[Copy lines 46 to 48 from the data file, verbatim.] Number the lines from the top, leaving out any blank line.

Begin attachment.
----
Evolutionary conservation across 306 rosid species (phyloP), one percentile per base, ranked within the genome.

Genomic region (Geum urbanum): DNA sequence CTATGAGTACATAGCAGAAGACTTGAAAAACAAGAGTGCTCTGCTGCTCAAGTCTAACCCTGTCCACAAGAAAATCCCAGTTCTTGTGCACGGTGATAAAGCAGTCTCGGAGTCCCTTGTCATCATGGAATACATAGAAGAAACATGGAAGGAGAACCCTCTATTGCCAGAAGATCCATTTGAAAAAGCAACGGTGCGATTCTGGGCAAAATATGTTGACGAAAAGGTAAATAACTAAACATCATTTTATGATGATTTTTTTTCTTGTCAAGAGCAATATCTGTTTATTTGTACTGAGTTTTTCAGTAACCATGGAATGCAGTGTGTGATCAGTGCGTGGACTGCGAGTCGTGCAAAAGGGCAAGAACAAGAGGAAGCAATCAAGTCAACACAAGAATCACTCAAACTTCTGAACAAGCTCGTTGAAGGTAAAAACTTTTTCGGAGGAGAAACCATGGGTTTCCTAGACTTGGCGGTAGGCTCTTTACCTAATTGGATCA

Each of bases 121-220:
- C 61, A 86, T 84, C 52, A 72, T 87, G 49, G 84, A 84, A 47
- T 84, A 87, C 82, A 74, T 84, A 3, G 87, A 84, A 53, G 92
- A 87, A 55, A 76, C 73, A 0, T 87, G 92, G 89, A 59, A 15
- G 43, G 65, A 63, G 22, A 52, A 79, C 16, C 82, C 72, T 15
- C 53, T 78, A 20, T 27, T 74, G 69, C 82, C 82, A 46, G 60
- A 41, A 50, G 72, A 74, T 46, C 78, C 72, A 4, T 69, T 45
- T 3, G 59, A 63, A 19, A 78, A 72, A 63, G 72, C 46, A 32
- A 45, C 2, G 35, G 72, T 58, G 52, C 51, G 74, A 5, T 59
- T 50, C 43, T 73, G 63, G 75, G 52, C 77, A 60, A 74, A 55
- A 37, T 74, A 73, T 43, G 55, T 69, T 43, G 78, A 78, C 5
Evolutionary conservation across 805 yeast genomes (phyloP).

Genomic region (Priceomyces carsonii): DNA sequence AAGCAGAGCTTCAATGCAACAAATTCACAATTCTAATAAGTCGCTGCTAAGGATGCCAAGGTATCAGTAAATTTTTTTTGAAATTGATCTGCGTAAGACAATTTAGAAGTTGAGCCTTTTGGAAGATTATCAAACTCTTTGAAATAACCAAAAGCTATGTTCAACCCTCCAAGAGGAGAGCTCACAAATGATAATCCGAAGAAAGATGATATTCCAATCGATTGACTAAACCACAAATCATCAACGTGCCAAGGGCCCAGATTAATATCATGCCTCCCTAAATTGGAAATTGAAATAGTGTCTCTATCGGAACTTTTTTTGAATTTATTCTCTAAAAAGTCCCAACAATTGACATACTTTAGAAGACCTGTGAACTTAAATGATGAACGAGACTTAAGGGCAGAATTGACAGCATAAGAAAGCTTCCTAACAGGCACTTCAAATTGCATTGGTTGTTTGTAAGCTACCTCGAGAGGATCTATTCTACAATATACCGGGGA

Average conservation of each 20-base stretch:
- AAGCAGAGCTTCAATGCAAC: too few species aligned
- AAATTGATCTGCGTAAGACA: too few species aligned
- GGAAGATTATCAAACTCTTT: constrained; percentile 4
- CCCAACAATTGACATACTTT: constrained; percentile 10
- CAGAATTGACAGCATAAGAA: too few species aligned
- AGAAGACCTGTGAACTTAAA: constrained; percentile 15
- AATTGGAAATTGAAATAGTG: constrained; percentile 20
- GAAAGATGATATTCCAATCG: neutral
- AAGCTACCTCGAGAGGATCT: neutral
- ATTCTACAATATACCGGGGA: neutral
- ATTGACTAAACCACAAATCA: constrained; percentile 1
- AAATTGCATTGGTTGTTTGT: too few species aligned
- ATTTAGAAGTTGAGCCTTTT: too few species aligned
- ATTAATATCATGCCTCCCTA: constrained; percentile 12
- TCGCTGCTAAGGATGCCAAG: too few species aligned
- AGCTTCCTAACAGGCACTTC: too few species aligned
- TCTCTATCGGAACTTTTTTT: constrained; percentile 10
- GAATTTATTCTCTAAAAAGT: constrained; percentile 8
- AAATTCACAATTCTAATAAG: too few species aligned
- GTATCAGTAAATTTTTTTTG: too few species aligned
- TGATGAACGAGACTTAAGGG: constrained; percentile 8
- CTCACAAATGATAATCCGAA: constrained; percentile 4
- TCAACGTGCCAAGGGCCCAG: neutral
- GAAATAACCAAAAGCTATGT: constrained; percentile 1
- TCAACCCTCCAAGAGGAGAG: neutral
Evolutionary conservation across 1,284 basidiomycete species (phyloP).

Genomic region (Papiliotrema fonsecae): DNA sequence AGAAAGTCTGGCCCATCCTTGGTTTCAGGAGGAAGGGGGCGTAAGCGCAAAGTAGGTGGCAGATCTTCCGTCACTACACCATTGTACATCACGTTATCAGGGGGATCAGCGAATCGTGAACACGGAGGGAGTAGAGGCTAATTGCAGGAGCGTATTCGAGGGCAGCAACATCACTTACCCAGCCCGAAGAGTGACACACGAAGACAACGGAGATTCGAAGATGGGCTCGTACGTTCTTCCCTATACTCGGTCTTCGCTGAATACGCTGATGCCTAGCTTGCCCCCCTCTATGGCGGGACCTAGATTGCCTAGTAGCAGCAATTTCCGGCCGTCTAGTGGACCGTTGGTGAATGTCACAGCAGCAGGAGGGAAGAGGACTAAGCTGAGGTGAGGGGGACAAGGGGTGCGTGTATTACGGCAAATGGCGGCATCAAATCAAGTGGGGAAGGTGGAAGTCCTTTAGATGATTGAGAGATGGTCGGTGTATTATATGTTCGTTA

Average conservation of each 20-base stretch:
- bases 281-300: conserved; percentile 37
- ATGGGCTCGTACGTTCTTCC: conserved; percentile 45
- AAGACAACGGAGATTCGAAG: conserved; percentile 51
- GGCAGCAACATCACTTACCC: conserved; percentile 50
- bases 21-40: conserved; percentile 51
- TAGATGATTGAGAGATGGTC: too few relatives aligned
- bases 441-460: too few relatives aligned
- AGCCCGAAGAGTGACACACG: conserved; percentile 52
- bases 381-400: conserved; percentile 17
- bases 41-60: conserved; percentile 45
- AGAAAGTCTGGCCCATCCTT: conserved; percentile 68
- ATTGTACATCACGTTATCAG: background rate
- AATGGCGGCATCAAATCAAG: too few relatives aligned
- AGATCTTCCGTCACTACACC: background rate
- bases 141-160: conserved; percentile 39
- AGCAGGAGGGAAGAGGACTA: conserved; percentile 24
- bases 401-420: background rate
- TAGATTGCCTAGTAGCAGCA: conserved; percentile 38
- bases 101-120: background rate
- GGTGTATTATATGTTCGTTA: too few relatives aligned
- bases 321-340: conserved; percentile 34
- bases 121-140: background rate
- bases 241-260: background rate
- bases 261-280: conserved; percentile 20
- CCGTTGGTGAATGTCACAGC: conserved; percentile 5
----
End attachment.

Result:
- ATGGGCTCGTACGTTCTTCC: conserved; percentile 45
- AAGACAACGGAGATTCGAAG: conserved; percentile 51
- GGCAGCAACATCACTTACCC: conserved; percentile 50